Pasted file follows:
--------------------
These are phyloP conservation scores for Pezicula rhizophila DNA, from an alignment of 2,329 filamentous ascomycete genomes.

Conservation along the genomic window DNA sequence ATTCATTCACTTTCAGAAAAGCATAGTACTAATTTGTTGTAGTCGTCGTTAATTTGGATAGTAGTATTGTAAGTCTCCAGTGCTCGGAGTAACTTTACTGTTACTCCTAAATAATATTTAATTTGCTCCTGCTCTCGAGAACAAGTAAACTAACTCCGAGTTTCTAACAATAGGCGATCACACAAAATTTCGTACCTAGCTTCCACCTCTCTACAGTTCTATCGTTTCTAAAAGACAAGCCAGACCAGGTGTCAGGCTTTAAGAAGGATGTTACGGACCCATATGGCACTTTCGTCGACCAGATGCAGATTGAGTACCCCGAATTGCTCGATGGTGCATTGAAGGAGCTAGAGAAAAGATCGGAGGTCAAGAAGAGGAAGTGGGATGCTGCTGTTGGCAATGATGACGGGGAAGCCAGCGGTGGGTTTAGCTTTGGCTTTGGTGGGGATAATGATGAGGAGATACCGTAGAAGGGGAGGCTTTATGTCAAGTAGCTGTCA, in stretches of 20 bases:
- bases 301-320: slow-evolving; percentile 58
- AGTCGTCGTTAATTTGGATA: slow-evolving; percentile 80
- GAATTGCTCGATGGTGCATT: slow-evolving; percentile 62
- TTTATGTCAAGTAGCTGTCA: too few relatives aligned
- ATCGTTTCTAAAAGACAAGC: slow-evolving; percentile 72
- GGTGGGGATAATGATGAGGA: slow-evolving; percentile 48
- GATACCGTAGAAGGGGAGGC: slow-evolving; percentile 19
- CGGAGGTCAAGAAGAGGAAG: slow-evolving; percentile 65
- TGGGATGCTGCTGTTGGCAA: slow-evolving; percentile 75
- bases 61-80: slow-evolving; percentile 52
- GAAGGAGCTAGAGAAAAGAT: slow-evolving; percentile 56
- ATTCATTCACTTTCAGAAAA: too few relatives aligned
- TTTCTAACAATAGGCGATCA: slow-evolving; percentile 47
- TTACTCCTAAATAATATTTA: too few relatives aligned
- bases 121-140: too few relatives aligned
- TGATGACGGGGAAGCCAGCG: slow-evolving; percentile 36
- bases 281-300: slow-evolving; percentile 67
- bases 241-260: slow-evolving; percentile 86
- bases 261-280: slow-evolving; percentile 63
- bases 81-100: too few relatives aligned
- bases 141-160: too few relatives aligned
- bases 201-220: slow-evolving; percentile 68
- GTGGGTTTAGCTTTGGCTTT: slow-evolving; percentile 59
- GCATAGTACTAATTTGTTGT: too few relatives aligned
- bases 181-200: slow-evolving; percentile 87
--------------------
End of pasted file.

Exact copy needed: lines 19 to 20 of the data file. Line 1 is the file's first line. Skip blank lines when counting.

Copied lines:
- bases 281-300: slow-evolving; percentile 67
- bases 241-260: slow-evolving; percentile 86